This page is dedicated to the many individuals who have passed on, who have made a major positive impact
to our culture, chutney music development and industry.
This page will be here for years to come to remember these individuals. Hope you enjoy.




click here to listen to sundar popo medley 1

click here to listen to sundar popo medley 2


Birth name Sundarlal Popo Bahora Born November 4, 1943(1943-11-04) Origin Monkey Town, Barrackpore, Trinidad & Tobago Died May 2, 2000 (aged 56) Genres Chutney Years active 1970–2000

Sundar Popo (born Sunilal Popo Bahora, 4 November 1943, Monkey Town, Barrackpore, Trinidad & Tobago, died 2 May 2000) was a Chutney musician from Trinidad and Tobago. He popularised Chutney music, beginning with his 1970 hit Nana and Nani.

Sundar Popo grew up in a musical family. Both his parents were musicians; his mother was a singer and his father was an accomplished tassa drummer. At the age of 15, he began singing at bhajans at church and weddings in his hometown of Monkey Town. Bahora worked as a watchman at a Barrackpore factory, and trained under Ustad James Ransawak. In 1969, at a mattikoor in Princes Town, he met Moean Mohammed, a radio host and promoter. After listening to "Nani and Nana", a song with lyrics in both Hindi and English, describing the affairs of an Indian grandmother and grandfather, Mohammed got maestro Harry Mahabir to record the song at Television House, accompanied by the BWIA National Indian Orchestra. The song revolutionized East Indian music in Trinidad & Tobago.After the success of Nani and Nana, Bahora devoted more of his time to his singing career. He followed "Nani and Nana" with an album combining Trinidadian folk songs with traditional Hindu material. In total, he recorded more than fifteen albums. He is best known for his song Scorpion Gyul which spoke about love, death, and happiness. His other hits include "Oh My Lover", "Don't Fall in Love", and "Oh Lover You Leave Me and Gone". His songs were covered several times by the Indian duo Babla & Kanchan, who had a major success with a version of his "Pholourie Bina Chutney", bringing him to a wider international audience, and leading to tours of Europe and the United States.

It was through the production and promotion of Mohan Jaikaran and his JMC music empire and later with Masala radio that Sundar Popo became recognized as the pioneer and founder of Chutney music. There wasn't a chutney show in Trinidad or New York City promoted by Jaikaran that Sundar Popo wasn't a part of. Jaikaran's Mother's Day concerts were always headlined by Sundar Popo.

Popo won many awards during his career, and in 1995, Black Stalin won the Trinidad & Tobago Calypso Monarch title with his "Tribute to Sundar Popo".

In addition to his solo albums, Popo has also released collaborations with Trinidadian performer Anand Yankaran, and JMC Triveni.

While Popo had recorded and performed prolifically since the early 1970s, failing health and eyesight forced him to slow down. At the 2000 Chutney Monarch competition, his performance had to be cut short after one song, and he played his final concert on 1 April 2000, in Connecticut. On 2 May 2000, he died at the home he had built in Barrackpore, from heart and kidney ailments relating to diabetes.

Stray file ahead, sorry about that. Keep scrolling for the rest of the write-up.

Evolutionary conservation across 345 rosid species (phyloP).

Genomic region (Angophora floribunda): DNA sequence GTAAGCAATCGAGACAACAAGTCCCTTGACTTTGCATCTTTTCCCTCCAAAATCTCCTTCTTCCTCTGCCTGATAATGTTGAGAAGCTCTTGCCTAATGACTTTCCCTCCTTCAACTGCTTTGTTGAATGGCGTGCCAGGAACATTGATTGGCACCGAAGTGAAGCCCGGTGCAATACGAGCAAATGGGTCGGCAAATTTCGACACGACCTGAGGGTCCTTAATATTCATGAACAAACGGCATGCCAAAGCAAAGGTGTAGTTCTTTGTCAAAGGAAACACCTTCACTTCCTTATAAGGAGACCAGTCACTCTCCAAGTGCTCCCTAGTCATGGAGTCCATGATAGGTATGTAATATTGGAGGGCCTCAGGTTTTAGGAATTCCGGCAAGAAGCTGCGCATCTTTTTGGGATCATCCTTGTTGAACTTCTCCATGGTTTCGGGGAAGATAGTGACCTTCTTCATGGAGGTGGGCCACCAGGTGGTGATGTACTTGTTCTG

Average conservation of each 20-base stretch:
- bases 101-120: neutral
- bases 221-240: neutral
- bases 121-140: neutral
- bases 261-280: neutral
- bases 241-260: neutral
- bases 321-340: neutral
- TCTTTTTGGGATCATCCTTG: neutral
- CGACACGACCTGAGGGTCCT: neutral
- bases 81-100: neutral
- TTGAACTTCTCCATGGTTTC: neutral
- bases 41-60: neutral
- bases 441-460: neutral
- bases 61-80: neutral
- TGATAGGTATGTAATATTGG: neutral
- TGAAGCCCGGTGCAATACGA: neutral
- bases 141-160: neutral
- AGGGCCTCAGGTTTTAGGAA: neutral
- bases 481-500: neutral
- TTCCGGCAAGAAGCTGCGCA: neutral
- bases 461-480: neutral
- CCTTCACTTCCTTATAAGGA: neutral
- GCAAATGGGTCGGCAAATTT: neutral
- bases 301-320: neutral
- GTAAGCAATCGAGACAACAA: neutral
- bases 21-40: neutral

click here to listen to a babla & kanchan medley


Kanchan, versatile singer and International exponent of the chutney genre. She along with her husband Babla formed the Babla & Kanchan orchestra. The duo devised the now famous Disco “Dandiya genre. Together they have been performing for the last 40 years in various parts for the world. Kanchan is a celebrity in countries like West Indies where she has endorsed brands like Johnson & Johnson among others. Kanchan has also done numerous other albums like ˜Kaise Bani’ (1982) which is still a craze with the bhojpuri audience. Kanchan passed away in 2004, survived by her husband, Babla and her two children Nisha and Vaibhav.

After appearing in the films Rafoo Chakkar, Dharamatma, and Qurbani, Kanchan joined her husband and began performing and touring. Their engagements abroad (live shows and orchestra music) kept them away from the Indian (Bombay) Film music. They were popular in Caribbean countries, where they covered soca music hits like "Hot Hot Hot" and revived older hits of chutney singer Sundar Popo. Albums like Kuch Gadbad Hai sold well because of touring support.

Kanchan began her career as a playback singer way back in the 70s A naturally gifted singer blessed with a family history of musicians, Kanchan received her training from the renowned Laxmi Prasad Jaipurwale.

Kanchan's love for Live shows and orchestra resulted in her teaming up with Babla, her husband and versatile music composer to form the Babla and Kanchan orchestra. The duo devised the now famous Disco “Dandiya genre. Together they have been performing for the last 40 years in various parts for the world. Their music is well known through the world, especially in countries like Canada, United States, Trinidad, Guyana, Holland, Mauritius, Suriname and England.







click here to listen to a sonny mann medley


Sonny Mann, 73, Trinidadian East Indian singer Ustad Sonny Mann who became popular for singing classical and chutney songs, died February, 2005.

Sonny Mann, has been on the musical scene for decades. However, it was not until he struck it big with Lootay La in 1995 that Mann, who hails from Caparo in central Trinidad, became recognised nationally. Lootay La earned Sonny Mann the Chutney Soca title in 1996. He was also the first person to win this competition.

Some of Sonny Mann's great hits include Lootay La, Everybody Dancing, and Roll Boughie.









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